Each of those involves some grave moral failing of Trump and therefore, to Republican voters, is something only a Democrat would care enough to mention. The team at Never Back Down would doubtless reply that they didn’t endorse the substance of any of the critiques, they merely noted how much time Trump spent relitigating them at the CNN event instead of advocating for right-wing policies. But for DeSantis to even call attention to them, implying that Republican voters should take note of them in any way, was an affront to populism so grave that it risked calling his credibility as a “fighter” into question.

The governor’s team wasn’t channeling the base’s contempt for the left with its tweet, it was channeling the left’s entirely justified contempt for Trump. According to Semafor in a piece cheekily titled “Sometimes Back Down,” Never Back Down quickly recognized it as a significant misstep.

The tweet generated some heated internal pushback at Never Back Down, while multiple prominent conservative commentators piled on publicly.

One DeSantis ally familiar with their thinking told Semafor that the group’s leadership “100%” recognized it as an error. A second source familiar with the situation added that they were told the tweet was sent without the approval of the PAC’s senior communications team.

“That post was a massive mistake,” the first ally said. “It sounded like it came from CNN, and I think people inside realized that that was a massive mistake, and I hope it won’t be repeated again.”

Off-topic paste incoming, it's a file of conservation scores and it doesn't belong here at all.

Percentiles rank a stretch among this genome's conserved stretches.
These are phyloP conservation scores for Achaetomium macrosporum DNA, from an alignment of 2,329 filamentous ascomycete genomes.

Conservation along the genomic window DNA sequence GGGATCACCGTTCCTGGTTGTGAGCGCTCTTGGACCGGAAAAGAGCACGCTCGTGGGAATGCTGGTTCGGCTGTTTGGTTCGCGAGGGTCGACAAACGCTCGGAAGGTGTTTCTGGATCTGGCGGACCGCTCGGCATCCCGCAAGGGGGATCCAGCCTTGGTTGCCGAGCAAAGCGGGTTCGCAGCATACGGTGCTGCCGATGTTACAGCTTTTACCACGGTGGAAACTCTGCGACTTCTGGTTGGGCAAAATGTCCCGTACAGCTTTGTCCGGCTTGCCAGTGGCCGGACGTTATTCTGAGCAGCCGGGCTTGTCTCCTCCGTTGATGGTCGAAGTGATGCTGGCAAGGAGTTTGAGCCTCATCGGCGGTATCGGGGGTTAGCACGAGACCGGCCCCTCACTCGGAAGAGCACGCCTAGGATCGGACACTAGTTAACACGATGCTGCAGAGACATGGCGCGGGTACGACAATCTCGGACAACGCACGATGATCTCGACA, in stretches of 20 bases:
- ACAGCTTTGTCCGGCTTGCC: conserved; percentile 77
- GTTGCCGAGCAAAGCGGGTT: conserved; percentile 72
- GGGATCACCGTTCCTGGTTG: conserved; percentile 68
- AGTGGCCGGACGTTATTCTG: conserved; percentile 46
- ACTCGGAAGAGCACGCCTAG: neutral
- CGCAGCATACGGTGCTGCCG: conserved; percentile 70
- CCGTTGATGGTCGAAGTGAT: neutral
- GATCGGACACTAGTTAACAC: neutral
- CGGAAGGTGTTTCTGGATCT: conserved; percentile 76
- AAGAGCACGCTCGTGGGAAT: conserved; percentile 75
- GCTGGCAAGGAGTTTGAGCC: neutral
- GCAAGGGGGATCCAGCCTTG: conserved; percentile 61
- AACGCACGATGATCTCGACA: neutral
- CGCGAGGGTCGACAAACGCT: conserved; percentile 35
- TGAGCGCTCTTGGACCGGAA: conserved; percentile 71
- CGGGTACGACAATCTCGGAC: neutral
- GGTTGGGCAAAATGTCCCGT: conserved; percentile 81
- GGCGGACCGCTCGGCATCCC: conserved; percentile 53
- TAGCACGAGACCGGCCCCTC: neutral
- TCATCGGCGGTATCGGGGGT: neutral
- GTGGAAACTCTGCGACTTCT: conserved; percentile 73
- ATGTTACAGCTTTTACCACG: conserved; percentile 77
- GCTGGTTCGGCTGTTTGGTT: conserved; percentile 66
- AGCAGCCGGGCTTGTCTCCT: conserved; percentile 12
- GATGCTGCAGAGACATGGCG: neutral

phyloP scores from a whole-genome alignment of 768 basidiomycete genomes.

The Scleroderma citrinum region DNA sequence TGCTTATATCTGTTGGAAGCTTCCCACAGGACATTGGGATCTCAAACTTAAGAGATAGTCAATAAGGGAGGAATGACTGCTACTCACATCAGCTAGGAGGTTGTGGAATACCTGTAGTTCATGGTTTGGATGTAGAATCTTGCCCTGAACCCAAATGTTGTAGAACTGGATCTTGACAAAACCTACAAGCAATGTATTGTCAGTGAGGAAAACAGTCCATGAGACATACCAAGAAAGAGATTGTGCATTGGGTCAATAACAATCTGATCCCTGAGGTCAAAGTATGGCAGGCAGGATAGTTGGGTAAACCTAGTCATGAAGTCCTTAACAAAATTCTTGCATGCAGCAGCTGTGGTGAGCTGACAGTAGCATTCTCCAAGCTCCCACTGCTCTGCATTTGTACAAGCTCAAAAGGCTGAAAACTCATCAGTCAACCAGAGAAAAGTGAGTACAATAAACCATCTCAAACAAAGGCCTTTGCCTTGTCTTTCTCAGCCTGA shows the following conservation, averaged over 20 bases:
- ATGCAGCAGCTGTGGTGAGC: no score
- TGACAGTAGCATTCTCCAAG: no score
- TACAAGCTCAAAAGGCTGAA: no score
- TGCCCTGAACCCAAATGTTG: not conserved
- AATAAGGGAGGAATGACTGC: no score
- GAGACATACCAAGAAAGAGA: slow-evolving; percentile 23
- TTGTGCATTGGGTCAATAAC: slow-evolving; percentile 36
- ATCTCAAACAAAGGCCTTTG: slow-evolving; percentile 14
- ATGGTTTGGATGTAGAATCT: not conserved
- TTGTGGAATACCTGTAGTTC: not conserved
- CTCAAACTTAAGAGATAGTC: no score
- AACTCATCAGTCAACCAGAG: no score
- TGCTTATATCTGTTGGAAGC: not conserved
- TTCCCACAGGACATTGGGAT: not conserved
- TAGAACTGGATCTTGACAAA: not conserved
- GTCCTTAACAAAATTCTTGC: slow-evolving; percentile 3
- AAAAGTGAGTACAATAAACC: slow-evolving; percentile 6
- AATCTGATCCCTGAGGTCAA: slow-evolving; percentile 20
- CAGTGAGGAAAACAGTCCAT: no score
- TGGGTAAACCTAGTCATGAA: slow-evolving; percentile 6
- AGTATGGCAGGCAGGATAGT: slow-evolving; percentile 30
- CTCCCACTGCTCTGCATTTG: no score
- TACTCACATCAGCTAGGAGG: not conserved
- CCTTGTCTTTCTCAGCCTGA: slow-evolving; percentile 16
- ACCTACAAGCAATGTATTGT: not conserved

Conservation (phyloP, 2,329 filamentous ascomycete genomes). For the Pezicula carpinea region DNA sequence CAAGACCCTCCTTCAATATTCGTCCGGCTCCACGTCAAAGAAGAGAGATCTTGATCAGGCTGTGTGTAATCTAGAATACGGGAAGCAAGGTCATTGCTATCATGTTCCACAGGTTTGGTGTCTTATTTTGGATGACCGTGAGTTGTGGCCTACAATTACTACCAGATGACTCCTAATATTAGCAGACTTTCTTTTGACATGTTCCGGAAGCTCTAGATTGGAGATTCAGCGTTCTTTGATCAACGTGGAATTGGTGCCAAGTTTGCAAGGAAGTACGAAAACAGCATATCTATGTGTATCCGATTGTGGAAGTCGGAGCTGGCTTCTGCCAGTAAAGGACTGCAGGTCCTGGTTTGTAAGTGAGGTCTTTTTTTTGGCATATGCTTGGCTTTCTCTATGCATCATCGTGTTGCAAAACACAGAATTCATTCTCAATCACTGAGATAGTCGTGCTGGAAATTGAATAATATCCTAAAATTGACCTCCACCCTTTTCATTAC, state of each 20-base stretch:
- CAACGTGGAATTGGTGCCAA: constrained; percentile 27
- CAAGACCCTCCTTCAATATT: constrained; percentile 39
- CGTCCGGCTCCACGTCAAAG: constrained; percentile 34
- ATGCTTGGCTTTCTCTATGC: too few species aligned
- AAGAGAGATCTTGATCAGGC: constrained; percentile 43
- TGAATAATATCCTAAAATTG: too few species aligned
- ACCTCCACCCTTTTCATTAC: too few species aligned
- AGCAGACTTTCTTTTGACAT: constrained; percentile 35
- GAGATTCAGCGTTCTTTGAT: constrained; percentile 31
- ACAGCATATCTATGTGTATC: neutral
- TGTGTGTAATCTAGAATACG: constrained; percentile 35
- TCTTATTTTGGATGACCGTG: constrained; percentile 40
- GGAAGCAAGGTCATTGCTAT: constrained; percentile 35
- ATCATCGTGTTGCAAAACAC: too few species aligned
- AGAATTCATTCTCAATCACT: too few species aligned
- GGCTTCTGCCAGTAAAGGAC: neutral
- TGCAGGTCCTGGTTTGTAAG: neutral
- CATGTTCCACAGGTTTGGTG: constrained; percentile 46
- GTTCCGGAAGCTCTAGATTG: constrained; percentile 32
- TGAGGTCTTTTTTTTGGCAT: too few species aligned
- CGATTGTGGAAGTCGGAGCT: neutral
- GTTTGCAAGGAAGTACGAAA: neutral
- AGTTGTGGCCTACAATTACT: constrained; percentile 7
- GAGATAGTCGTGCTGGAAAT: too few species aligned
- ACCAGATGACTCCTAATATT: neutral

A spokesman for Never Back Down called the report “false.” But then they would, wouldn’t they?

The terrible truth is that Trump is so morally and civically depraved that the right at some point gave up trying to reconcile its allegiance to him with its conscience, recognizing that it couldn’t be done. It would need to choose between the two and so it did, resolving that any qualms about his personal fitness for office were proof of left-wing sympathies. To protect its political investment in him, the GOP has declared moral bankruptcy. That’s how we ended up with even his primary opponents treating mentions of the insurrection or sexual abuse as “sounding like CNN.” 

This raises a strategic question. Is Team DeSantis right or wrong to (allegedly) regret sending that tweet? 

I think they’re right. They shouldn’t have sent it.